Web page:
Description:

A very brief summary of how the protocol works: There is an “endpoint mapper” that runs on TCP port 135.
You can bind to that port on a remote computer anonymously and enumerate all the various RPC services
available on that computer.  The services may be using named pipes or TCP/IP.  Named pipes will use port 445.
The services that are using TCP are each dynamically allocated their own TCP ports,
which are drawn from a pool of port numbers. This pool of port numbers is by default 1024-5000 on XP/2003
and below, and 49152-65535 on Vista/2008 and above. (The ephemeral port range.)

You can customize that port range that RPC will use if you wish, like so:

reg add HKLM\SOFTWARE\Microsoft\Rpc\Internet /v Ports /t REG_MULTI_SZ /f /d 5200-10200
reg add HKLM\SOFTWARE\Microsoft\Rpc\Internet /v PortsInternetAvailable /t REG_SZ /f /d Y
reg add HKLM\SOFTWARE\Microsoft\Rpc\Internet /v UseInternetPorts /t REG_SZ /f /d Y

And/Or
netsh int ipv4 set dynamicport tcp start=5200 num=10200
netsh int ipv4 set dynamicport udp start=5200 num=10200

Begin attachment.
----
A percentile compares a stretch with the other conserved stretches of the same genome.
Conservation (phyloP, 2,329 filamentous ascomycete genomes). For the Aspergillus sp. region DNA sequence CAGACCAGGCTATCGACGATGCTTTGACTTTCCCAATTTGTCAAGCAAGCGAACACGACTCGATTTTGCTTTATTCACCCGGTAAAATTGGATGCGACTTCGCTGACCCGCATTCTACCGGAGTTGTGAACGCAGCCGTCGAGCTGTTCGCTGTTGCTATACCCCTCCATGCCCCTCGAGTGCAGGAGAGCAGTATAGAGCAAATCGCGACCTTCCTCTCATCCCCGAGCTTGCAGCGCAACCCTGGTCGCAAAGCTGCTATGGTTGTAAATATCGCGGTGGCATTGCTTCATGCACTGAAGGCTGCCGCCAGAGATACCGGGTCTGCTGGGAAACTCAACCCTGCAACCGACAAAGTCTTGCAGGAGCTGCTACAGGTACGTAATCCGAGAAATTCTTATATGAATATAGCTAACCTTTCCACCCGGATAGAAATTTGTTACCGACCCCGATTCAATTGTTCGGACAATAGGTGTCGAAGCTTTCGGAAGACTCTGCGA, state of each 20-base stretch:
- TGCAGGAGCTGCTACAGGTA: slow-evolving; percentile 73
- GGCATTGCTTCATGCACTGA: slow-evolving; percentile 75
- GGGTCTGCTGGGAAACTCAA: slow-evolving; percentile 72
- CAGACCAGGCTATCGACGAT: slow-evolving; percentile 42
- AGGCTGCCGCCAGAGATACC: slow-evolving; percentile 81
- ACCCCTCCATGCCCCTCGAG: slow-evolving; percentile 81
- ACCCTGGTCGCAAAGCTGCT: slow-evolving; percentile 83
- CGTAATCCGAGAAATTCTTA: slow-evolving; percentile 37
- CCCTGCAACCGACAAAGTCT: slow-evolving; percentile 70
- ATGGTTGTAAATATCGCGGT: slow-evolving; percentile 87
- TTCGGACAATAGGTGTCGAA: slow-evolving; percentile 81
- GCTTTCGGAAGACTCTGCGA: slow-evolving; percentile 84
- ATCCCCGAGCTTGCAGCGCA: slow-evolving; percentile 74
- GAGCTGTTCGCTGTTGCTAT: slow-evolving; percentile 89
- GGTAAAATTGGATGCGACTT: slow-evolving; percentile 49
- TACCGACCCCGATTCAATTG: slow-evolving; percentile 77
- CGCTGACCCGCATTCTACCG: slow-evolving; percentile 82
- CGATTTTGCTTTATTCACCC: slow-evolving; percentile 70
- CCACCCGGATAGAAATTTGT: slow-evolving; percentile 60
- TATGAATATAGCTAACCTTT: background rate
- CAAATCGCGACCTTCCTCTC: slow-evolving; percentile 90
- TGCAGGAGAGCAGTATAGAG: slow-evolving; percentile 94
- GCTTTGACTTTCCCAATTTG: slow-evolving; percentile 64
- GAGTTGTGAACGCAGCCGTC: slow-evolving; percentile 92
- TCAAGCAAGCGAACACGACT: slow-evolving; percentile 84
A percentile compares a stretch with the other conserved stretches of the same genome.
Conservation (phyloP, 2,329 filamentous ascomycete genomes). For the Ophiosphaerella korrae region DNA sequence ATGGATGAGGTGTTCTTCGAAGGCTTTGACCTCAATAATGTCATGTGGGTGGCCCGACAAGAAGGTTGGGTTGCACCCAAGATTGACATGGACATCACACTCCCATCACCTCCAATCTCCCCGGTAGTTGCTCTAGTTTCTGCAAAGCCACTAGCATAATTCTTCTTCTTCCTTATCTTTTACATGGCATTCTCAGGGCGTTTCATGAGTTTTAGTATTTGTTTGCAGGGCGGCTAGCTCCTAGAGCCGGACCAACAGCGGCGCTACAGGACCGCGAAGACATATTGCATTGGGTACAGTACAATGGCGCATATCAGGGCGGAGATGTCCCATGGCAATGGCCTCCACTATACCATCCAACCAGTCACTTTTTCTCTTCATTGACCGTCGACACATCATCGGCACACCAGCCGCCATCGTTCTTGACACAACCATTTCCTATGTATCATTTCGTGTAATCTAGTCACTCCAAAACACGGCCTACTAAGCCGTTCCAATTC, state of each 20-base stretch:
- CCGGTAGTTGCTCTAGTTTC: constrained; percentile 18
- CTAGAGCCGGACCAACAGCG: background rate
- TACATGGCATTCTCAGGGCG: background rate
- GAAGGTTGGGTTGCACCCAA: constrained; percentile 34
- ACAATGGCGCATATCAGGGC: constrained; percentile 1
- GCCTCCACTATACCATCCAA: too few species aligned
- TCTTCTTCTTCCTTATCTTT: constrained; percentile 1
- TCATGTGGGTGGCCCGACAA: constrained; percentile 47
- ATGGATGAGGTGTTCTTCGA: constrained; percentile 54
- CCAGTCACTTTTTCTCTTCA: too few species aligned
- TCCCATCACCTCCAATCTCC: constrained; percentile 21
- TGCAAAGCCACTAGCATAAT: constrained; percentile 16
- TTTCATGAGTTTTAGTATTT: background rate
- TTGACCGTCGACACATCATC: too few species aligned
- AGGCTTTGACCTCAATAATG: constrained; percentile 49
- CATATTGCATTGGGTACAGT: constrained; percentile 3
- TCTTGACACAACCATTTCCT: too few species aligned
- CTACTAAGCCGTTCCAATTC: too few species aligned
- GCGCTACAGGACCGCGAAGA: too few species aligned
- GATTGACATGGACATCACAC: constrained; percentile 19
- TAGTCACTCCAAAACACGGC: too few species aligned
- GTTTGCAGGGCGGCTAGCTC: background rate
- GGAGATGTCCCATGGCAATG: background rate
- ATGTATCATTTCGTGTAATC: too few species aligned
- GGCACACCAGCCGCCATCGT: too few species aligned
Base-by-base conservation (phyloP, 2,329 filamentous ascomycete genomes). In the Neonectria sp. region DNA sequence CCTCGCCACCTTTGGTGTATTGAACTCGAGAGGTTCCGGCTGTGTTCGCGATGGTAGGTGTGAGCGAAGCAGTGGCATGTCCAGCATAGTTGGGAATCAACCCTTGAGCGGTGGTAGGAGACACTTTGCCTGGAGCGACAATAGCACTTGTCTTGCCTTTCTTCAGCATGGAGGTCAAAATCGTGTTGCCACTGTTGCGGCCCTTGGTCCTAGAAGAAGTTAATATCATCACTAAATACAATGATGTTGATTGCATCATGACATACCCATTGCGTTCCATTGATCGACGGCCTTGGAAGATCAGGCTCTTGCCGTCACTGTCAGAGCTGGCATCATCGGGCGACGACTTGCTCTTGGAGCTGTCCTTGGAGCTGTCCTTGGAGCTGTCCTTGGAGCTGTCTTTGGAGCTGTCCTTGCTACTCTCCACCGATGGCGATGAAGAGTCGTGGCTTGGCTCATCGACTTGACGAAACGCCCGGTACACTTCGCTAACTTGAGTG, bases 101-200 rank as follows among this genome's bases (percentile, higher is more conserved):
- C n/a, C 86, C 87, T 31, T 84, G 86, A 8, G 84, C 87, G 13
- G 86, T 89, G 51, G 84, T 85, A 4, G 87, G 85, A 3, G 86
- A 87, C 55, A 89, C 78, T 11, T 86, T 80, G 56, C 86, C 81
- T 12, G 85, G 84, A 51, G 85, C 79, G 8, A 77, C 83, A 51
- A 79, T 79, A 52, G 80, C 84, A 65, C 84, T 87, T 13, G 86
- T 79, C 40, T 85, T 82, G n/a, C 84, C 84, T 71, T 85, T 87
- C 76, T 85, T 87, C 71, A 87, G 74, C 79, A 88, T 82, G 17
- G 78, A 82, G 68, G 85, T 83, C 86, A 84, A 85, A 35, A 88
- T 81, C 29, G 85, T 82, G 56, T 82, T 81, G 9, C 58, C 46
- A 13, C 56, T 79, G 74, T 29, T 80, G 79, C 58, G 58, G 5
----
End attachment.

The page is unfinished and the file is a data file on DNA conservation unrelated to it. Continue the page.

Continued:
netsh int ipv6 set dynamicport tcp start=5200 num=10200
netsh int ipv6 set dynamicport udp start=5200 num=10200

I found this very interesting article about how to troubleshoot RPC communications:

http://blogs.technet.com/b/askds/archive/2012/01/24/rpc-over-it-pro.aspx

http://social.technet.microsoft.com/wiki/contents/articles/4494.aspx

http://technet.microsoft.com/en-us/magazine/2007.07.howitworks.aspx

Tools:

rpcdump (from old windows service pack)

test-server  ; powershell script here: https://gallery.technet.microsoft.com/scriptcenter/Powershell-Test-Server-e0cdea9a

test-rpc       ; powershell script here:

rpc-ping     ; powershell script here: http://www.zerrouki.com/rpc-ping/

portqry -n computer -e 135

netmon 3.4

rpcping

rpings